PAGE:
Background: Functional imaging studies indicate that imbalances in cortico-limbic activity and connectivity may underlie the pathophysiology of MDD. In this study, using functional Magnetic Resonance Imaging (fMRI), we investigated differences in cortico-limbic activity and connectivity between depressed patients and healthy controls. Methods: Fifteen unmedicated unipolar depressed patients and 15 matched healthy subjects underwent fMRI during which they first completed a conventional block-design activation experiment in which they were exposed to negative and neutral pictures. Next, low frequency blood oxygenation dependent (BOLD) related fluctuations (LFBF) data were acquired at rest and during steady-state exposure to neutral, positive and negative pictures. LFBF correlations were calculated between anterior cingulate cortex (ACC) and limbic regions - amygdala (AMYG), pallidostriatum (PST) and medial thalamus (MTHAL) and used as a measure of cortico-limbic connectivity. Results: Depressed patients had increased activation of cortical and limbic regions. At rest and during exposure to neutral, positive, and negative pictures cortico-limbic LFBF correlations were decreased in depressed patients compared to healthy subjects. Conclusions: The finding of increased activation of limbic regions and decreased LFBF correlations between ACC and limbic regions is consistent with the hypothesis that decreased cortical regulation of limbic activation in response to negative stimuli may be present in depression.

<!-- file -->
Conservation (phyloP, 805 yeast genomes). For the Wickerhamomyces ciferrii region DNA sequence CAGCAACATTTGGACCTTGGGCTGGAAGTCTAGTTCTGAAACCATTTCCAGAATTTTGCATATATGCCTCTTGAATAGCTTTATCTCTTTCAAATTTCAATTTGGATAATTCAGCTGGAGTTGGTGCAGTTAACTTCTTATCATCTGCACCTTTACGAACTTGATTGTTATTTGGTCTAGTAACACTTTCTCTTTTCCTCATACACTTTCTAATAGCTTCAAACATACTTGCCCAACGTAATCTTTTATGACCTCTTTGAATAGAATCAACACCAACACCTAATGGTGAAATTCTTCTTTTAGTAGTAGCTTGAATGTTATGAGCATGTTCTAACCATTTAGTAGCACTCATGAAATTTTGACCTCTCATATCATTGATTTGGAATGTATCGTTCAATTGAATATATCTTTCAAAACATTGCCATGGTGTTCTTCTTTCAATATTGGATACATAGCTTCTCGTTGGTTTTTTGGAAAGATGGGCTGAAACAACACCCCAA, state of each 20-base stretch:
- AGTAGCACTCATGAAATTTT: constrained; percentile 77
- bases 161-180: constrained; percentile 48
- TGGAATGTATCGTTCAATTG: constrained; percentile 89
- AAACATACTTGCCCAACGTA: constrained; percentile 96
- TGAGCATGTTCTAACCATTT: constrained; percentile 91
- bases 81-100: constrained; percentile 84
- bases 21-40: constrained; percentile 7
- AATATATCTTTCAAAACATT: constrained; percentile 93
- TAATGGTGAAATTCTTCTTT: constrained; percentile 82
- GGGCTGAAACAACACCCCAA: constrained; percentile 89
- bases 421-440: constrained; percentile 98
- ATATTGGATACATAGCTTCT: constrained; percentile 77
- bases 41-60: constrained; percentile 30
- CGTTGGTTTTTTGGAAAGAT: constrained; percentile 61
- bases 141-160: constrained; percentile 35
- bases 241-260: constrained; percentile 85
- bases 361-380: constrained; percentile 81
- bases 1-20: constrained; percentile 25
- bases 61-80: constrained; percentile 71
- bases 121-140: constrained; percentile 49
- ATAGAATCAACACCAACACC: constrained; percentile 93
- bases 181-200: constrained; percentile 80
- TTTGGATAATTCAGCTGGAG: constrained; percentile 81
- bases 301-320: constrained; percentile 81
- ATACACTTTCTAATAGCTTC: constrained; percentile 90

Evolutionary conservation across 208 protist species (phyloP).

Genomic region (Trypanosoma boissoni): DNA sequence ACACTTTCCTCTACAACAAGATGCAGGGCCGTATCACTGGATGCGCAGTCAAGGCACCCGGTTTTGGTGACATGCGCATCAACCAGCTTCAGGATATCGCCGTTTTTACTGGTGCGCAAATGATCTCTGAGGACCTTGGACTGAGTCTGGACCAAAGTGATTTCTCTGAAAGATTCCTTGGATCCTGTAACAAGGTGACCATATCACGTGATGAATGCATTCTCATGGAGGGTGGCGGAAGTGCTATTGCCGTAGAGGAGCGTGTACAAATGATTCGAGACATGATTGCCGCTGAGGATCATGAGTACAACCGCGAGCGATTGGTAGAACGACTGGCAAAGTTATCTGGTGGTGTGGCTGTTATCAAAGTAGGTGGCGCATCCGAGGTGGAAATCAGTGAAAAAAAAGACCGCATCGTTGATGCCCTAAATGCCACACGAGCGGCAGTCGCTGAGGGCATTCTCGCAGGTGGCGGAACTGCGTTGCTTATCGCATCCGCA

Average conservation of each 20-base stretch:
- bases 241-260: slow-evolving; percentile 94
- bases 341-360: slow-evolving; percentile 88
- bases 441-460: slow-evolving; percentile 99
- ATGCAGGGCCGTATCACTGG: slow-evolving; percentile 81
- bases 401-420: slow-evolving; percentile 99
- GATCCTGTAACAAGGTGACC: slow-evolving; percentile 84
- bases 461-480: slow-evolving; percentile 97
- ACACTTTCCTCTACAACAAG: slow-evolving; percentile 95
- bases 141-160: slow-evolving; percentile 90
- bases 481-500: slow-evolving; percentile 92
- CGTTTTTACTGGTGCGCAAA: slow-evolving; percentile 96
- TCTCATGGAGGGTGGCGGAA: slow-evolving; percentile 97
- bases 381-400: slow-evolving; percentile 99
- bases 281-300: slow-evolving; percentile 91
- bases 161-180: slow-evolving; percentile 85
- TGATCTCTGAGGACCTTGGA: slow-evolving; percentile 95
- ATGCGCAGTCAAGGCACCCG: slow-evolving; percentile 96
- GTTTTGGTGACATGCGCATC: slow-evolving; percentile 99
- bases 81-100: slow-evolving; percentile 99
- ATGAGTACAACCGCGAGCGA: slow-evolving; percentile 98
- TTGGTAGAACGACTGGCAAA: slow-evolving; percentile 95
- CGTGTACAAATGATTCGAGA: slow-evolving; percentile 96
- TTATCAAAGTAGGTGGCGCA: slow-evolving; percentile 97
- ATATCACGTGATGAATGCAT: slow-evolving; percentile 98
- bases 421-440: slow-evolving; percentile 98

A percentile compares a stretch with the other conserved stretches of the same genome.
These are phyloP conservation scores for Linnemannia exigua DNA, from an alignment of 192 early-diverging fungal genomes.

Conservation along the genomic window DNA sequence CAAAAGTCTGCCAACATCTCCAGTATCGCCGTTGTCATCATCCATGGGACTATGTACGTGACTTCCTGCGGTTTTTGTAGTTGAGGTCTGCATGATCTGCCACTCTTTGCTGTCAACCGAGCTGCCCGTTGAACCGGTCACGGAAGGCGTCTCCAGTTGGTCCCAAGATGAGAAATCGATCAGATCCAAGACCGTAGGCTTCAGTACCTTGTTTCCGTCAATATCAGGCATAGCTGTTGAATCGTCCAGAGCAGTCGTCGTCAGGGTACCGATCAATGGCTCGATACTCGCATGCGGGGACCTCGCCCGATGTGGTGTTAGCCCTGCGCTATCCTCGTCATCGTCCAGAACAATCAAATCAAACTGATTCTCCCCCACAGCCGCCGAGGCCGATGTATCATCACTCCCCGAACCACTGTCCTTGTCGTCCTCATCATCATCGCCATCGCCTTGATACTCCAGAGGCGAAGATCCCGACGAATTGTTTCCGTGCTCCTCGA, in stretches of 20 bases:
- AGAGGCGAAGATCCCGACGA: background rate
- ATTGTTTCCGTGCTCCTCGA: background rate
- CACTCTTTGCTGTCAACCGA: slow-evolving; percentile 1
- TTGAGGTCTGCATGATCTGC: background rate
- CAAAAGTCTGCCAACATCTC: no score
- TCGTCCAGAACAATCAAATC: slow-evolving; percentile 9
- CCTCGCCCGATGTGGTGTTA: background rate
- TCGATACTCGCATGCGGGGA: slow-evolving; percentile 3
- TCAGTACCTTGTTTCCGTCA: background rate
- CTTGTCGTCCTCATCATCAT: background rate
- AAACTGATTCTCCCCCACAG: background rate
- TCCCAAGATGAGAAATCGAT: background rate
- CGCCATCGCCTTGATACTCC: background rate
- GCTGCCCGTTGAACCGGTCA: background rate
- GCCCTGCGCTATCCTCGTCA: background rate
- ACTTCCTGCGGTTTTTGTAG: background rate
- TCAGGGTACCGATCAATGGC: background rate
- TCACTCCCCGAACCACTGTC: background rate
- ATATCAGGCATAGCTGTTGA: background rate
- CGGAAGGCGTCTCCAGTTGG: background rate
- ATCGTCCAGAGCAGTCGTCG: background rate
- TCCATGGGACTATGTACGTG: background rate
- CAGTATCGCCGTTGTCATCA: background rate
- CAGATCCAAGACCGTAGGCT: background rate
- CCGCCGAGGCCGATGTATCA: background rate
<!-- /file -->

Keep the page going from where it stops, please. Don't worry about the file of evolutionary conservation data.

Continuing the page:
- Emotional valence
- Low frequency BOLD fluctuations
- Mood circuit
ASJC Scopus subject areas
- Biological Psychiatry